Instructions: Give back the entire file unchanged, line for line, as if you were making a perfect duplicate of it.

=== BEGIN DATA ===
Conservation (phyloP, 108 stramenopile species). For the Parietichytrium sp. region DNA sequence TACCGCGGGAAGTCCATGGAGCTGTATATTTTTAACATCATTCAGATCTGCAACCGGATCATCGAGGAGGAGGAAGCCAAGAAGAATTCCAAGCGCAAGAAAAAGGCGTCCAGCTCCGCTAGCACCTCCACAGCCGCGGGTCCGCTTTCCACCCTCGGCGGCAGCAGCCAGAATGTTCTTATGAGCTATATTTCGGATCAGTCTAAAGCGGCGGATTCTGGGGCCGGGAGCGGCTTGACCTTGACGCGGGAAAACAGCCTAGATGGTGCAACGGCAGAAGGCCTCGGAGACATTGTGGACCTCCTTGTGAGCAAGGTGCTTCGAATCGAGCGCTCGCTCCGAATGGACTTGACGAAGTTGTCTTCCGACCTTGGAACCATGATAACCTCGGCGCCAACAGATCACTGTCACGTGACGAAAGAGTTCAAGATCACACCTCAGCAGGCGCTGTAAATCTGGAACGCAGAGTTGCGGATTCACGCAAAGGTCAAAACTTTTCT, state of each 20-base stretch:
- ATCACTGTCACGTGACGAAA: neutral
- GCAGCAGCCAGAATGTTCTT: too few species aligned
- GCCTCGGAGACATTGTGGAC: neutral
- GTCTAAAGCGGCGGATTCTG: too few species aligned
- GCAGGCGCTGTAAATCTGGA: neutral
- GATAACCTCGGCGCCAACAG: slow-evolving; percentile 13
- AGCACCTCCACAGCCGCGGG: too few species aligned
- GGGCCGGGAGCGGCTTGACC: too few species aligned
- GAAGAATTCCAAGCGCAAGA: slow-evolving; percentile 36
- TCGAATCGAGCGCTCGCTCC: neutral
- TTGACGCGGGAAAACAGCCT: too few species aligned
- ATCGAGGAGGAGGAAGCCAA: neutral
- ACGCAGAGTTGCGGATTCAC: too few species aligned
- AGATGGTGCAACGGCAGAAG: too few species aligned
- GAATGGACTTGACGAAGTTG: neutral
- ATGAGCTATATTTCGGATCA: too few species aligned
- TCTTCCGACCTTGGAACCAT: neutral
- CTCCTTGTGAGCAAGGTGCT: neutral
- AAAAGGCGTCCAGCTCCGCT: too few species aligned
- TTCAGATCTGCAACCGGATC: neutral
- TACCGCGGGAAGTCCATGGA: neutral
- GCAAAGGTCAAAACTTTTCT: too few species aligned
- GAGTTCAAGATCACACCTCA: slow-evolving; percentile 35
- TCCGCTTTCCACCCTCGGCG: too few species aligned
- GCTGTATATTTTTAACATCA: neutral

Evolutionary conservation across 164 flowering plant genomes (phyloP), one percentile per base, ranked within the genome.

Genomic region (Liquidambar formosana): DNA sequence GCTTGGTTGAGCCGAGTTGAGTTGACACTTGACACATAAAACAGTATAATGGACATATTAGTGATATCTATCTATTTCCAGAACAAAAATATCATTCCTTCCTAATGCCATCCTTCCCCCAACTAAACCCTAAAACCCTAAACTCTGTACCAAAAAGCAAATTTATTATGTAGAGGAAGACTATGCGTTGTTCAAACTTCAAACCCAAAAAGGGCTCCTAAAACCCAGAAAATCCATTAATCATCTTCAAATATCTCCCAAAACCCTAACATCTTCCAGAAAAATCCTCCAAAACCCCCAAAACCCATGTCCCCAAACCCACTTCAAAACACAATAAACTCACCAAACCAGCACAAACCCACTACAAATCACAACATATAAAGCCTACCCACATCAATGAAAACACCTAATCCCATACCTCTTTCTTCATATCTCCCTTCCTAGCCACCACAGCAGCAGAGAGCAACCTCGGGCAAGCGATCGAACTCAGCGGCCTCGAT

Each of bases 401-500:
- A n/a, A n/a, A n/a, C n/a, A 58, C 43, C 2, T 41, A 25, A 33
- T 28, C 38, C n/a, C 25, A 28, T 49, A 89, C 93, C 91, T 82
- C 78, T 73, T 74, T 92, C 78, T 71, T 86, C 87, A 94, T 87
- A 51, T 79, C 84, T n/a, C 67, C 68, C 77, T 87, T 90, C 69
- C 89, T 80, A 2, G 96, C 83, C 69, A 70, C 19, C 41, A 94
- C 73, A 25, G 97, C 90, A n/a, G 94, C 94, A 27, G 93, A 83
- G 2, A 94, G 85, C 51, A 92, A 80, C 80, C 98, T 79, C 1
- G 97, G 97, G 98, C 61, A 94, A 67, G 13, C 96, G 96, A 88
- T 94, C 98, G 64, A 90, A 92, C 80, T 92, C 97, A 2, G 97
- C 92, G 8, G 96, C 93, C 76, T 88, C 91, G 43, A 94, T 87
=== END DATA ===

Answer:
Conservation (phyloP, 108 stramenopile species). For the Parietichytrium sp. region DNA sequence TACCGCGGGAAGTCCATGGAGCTGTATATTTTTAACATCATTCAGATCTGCAACCGGATCATCGAGGAGGAGGAAGCCAAGAAGAATTCCAAGCGCAAGAAAAAGGCGTCCAGCTCCGCTAGCACCTCCACAGCCGCGGGTCCGCTTTCCACCCTCGGCGGCAGCAGCCAGAATGTTCTTATGAGCTATATTTCGGATCAGTCTAAAGCGGCGGATTCTGGGGCCGGGAGCGGCTTGACCTTGACGCGGGAAAACAGCCTAGATGGTGCAACGGCAGAAGGCCTCGGAGACATTGTGGACCTCCTTGTGAGCAAGGTGCTTCGAATCGAGCGCTCGCTCCGAATGGACTTGACGAAGTTGTCTTCCGACCTTGGAACCATGATAACCTCGGCGCCAACAGATCACTGTCACGTGACGAAAGAGTTCAAGATCACACCTCAGCAGGCGCTGTAAATCTGGAACGCAGAGTTGCGGATTCACGCAAAGGTCAAAACTTTTCT, state of each 20-base stretch:
- ATCACTGTCACGTGACGAAA: neutral
- GCAGCAGCCAGAATGTTCTT: too few species aligned
- GCCTCGGAGACATTGTGGAC: neutral
- GTCTAAAGCGGCGGATTCTG: too few species aligned
- GCAGGCGCTGTAAATCTGGA: neutral
- GATAACCTCGGCGCCAACAG: slow-evolving; percentile 13
- AGCACCTCCACAGCCGCGGG: too few species aligned
- GGGCCGGGAGCGGCTTGACC: too few species aligned
- GAAGAATTCCAAGCGCAAGA: slow-evolving; percentile 36
- TCGAATCGAGCGCTCGCTCC: neutral
- TTGACGCGGGAAAACAGCCT: too few species aligned
- ATCGAGGAGGAGGAAGCCAA: neutral
- ACGCAGAGTTGCGGATTCAC: too few species aligned
- AGATGGTGCAACGGCAGAAG: too few species aligned
- GAATGGACTTGACGAAGTTG: neutral
- ATGAGCTATATTTCGGATCA: too few species aligned
- TCTTCCGACCTTGGAACCAT: neutral
- CTCCTTGTGAGCAAGGTGCT: neutral
- AAAAGGCGTCCAGCTCCGCT: too few species aligned
- TTCAGATCTGCAACCGGATC: neutral
- TACCGCGGGAAGTCCATGGA: neutral
- GCAAAGGTCAAAACTTTTCT: too few species aligned
- GAGTTCAAGATCACACCTCA: slow-evolving; percentile 35
- TCCGCTTTCCACCCTCGGCG: too few species aligned
- GCTGTATATTTTTAACATCA: neutral

Evolutionary conservation across 164 flowering plant genomes (phyloP), one percentile per base, ranked within the genome.

Genomic region (Liquidambar formosana): DNA sequence GCTTGGTTGAGCCGAGTTGAGTTGACACTTGACACATAAAACAGTATAATGGACATATTAGTGATATCTATCTATTTCCAGAACAAAAATATCATTCCTTCCTAATGCCATCCTTCCCCCAACTAAACCCTAAAACCCTAAACTCTGTACCAAAAAGCAAATTTATTATGTAGAGGAAGACTATGCGTTGTTCAAACTTCAAACCCAAAAAGGGCTCCTAAAACCCAGAAAATCCATTAATCATCTTCAAATATCTCCCAAAACCCTAACATCTTCCAGAAAAATCCTCCAAAACCCCCAAAACCCATGTCCCCAAACCCACTTCAAAACACAATAAACTCACCAAACCAGCACAAACCCACTACAAATCACAACATATAAAGCCTACCCACATCAATGAAAACACCTAATCCCATACCTCTTTCTTCATATCTCCCTTCCTAGCCACCACAGCAGCAGAGAGCAACCTCGGGCAAGCGATCGAACTCAGCGGCCTCGAT

Each of bases 401-500:
- A n/a, A n/a, A n/a, C n/a, A 58, C 43, C 2, T 41, A 25, A 33
- T 28, C 38, C n/a, C 25, A 28, T 49, A 89, C 93, C 91, T 82
- C 78, T 73, T 74, T 92, C 78, T 71, T 86, C 87, A 94, T 87
- A 51, T 79, C 84, T n/a, C 67, C 68, C 77, T 87, T 90, C 69
- C 89, T 80, A 2, G 96, C 83, C 69, A 70, C 19, C 41, A 94
- C 73, A 25, G 97, C 90, A n/a, G 94, C 94, A 27, G 93, A 83
- G 2, A 94, G 85, C 51, A 92, A 80, C 80, C 98, T 79, C 1
- G 97, G 97, G 98, C 61, A 94, A 67, G 13, C 96, G 96, A 88
- T 94, C 98, G 64, A 90, A 92, C 80, T 92, C 97, A 2, G 97
- C 92, G 8, G 96, C 93, C 76, T 88, C 91, G 43, A 94, T 87